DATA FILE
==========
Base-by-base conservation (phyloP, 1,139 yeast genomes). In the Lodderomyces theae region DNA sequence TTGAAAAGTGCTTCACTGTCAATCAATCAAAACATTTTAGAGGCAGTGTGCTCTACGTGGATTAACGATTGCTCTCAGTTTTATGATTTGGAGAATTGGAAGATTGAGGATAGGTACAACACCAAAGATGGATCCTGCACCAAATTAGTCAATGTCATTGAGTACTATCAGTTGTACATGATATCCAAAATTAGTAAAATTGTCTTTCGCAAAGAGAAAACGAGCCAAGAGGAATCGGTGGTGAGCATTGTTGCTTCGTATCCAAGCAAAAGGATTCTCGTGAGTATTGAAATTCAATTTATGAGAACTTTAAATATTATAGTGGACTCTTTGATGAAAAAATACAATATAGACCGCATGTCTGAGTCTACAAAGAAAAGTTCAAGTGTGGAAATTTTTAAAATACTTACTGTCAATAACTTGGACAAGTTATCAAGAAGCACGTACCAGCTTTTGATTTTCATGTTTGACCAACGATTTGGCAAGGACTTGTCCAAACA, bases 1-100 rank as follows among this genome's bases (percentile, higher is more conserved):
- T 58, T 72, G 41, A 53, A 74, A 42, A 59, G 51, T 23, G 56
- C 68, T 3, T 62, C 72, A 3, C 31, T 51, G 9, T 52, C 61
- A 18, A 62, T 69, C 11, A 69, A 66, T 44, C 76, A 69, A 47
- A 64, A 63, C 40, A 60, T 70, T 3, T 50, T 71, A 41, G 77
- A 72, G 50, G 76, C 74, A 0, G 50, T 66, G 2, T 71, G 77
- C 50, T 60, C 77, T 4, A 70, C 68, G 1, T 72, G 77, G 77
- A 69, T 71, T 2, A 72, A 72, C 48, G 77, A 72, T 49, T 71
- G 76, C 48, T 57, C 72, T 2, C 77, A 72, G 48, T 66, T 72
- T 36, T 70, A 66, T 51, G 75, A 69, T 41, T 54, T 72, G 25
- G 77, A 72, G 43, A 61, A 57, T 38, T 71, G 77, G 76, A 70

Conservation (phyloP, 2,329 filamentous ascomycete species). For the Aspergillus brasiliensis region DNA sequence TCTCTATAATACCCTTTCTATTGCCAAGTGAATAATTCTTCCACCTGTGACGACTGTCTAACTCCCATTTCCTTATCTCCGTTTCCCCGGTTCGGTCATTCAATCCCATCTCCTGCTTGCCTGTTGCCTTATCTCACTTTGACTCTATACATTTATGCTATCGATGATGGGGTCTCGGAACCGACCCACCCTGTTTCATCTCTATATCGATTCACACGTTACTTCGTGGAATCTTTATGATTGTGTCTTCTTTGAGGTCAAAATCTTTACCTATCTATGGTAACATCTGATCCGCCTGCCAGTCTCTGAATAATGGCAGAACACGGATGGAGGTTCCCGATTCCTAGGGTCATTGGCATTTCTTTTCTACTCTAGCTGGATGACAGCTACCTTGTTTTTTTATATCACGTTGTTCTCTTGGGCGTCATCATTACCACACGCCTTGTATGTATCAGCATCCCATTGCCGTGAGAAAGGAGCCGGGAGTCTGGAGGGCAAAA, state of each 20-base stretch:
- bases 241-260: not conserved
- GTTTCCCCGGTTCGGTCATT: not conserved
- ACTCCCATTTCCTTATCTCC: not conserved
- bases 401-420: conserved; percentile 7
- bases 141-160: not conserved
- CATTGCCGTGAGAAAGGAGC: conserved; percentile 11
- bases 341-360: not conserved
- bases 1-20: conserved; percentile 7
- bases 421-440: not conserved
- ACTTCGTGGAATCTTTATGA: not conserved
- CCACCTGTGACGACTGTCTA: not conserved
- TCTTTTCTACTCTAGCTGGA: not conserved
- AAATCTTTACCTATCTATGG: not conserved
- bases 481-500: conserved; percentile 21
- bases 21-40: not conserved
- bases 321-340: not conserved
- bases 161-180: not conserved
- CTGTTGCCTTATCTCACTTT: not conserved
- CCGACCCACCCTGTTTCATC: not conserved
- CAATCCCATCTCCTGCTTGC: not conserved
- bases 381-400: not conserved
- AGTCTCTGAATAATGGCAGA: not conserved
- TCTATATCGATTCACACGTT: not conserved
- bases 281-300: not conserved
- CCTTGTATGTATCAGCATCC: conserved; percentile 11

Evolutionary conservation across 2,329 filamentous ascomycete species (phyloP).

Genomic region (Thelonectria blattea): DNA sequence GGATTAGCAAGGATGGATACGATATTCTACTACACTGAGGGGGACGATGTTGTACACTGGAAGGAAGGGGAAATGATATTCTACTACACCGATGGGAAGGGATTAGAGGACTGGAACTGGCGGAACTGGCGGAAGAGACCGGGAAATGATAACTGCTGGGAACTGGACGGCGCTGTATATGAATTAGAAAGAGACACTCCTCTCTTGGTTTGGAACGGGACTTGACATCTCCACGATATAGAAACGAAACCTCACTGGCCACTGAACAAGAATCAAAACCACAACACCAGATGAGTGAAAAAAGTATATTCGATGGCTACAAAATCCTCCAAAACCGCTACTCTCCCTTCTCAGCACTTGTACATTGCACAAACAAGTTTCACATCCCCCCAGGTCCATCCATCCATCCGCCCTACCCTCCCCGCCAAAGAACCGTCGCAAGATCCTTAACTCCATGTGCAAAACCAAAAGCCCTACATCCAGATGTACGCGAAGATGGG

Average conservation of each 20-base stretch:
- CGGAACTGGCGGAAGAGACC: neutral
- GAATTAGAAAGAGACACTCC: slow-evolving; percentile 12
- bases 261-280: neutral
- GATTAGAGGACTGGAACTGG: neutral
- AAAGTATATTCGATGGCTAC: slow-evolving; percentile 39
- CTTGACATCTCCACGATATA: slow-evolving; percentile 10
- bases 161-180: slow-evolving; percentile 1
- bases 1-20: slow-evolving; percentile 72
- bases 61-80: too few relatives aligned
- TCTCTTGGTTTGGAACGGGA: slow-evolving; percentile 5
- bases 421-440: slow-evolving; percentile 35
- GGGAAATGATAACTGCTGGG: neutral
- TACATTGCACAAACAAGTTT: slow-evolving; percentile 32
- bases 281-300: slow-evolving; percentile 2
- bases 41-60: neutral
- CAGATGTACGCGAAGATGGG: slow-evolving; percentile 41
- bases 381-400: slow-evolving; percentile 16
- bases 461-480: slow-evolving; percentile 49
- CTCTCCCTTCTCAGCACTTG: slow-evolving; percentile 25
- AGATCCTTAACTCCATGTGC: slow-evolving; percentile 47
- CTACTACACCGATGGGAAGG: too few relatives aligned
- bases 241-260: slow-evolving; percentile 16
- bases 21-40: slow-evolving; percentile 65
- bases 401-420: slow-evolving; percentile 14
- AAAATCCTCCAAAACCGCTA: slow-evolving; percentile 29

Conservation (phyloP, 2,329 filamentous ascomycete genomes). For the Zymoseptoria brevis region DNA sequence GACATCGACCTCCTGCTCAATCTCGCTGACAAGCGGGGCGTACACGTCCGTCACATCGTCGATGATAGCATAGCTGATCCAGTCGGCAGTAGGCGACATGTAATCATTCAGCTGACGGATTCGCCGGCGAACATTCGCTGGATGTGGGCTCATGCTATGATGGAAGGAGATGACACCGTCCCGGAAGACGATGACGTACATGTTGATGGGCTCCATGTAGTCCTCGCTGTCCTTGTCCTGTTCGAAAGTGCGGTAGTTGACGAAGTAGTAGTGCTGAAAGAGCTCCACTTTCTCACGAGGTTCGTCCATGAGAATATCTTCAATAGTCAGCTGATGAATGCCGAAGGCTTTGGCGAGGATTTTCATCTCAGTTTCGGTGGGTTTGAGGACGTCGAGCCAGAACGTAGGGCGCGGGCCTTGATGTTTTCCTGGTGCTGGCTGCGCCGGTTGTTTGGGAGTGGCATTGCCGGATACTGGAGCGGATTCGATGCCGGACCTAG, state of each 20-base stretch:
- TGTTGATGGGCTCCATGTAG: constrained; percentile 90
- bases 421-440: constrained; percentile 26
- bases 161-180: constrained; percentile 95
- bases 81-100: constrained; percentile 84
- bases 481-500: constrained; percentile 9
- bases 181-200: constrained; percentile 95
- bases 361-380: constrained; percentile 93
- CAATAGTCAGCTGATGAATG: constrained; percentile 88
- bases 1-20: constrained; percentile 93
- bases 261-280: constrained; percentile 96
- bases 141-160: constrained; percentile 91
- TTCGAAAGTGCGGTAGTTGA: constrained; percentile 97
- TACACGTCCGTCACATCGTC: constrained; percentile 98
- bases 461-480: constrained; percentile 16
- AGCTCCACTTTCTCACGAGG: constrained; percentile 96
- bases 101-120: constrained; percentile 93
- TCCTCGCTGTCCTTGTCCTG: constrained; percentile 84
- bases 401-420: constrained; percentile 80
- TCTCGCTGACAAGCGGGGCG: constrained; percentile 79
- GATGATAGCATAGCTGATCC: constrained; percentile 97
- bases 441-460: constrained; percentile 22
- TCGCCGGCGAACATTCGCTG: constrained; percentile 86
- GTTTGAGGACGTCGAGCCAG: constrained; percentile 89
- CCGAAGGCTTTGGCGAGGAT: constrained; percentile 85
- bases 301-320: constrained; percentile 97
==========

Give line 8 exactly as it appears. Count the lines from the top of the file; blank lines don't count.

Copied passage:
- A 69, T 71, T 2, A 72, A 72, C 48, G 77, A 72, T 49, T 71